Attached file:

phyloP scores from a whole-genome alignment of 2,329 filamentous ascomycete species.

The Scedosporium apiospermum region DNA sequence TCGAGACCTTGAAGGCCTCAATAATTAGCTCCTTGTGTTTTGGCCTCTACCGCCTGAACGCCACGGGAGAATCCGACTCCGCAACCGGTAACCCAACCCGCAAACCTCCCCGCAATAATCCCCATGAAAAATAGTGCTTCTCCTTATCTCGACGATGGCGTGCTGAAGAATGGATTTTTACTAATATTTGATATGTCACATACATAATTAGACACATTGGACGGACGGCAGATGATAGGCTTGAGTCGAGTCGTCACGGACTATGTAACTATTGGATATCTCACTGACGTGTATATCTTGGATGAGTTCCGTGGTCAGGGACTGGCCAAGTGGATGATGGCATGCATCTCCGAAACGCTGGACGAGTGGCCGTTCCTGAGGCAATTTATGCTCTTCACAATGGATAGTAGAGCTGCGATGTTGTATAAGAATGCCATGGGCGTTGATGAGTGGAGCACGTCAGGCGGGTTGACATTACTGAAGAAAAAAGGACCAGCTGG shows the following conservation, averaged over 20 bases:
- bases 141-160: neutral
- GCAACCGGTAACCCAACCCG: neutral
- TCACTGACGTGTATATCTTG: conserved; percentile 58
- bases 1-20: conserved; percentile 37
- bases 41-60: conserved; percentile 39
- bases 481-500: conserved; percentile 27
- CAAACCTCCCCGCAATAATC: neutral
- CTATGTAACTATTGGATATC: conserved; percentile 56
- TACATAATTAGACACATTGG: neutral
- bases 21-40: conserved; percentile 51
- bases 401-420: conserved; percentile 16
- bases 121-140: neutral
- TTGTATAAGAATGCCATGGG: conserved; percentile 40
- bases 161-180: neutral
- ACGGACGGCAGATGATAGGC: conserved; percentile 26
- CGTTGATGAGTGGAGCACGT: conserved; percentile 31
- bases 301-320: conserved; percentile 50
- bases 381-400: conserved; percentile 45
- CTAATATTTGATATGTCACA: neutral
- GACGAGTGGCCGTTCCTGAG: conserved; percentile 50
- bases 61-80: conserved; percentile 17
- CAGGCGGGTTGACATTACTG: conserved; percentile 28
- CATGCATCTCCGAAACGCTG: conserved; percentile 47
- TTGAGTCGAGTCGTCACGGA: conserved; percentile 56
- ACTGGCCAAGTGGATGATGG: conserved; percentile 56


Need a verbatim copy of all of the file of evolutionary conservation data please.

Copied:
phyloP scores from a whole-genome alignment of 2,329 filamentous ascomycete species.

The Scedosporium apiospermum region DNA sequence TCGAGACCTTGAAGGCCTCAATAATTAGCTCCTTGTGTTTTGGCCTCTACCGCCTGAACGCCACGGGAGAATCCGACTCCGCAACCGGTAACCCAACCCGCAAACCTCCCCGCAATAATCCCCATGAAAAATAGTGCTTCTCCTTATCTCGACGATGGCGTGCTGAAGAATGGATTTTTACTAATATTTGATATGTCACATACATAATTAGACACATTGGACGGACGGCAGATGATAGGCTTGAGTCGAGTCGTCACGGACTATGTAACTATTGGATATCTCACTGACGTGTATATCTTGGATGAGTTCCGTGGTCAGGGACTGGCCAAGTGGATGATGGCATGCATCTCCGAAACGCTGGACGAGTGGCCGTTCCTGAGGCAATTTATGCTCTTCACAATGGATAGTAGAGCTGCGATGTTGTATAAGAATGCCATGGGCGTTGATGAGTGGAGCACGTCAGGCGGGTTGACATTACTGAAGAAAAAAGGACCAGCTGG shows the following conservation, averaged over 20 bases:
- bases 141-160: neutral
- GCAACCGGTAACCCAACCCG: neutral
- TCACTGACGTGTATATCTTG: conserved; percentile 58
- bases 1-20: conserved; percentile 37
- bases 41-60: conserved; percentile 39
- bases 481-500: conserved; percentile 27
- CAAACCTCCCCGCAATAATC: neutral
- CTATGTAACTATTGGATATC: conserved; percentile 56
- TACATAATTAGACACATTGG: neutral
- bases 21-40: conserved; percentile 51
- bases 401-420: conserved; percentile 16
- bases 121-140: neutral
- TTGTATAAGAATGCCATGGG: conserved; percentile 40
- bases 161-180: neutral
- ACGGACGGCAGATGATAGGC: conserved; percentile 26
- CGTTGATGAGTGGAGCACGT: conserved; percentile 31
- bases 301-320: conserved; percentile 50
- bases 381-400: conserved; percentile 45
- CTAATATTTGATATGTCACA: neutral
- GACGAGTGGCCGTTCCTGAG: conserved; percentile 50
- bases 61-80: conserved; percentile 17
- CAGGCGGGTTGACATTACTG: conserved; percentile 28
- CATGCATCTCCGAAACGCTG: conserved; percentile 47
- TTGAGTCGAGTCGTCACGGA: conserved; percentile 56
- ACTGGCCAAGTGGATGATGG: conserved; percentile 56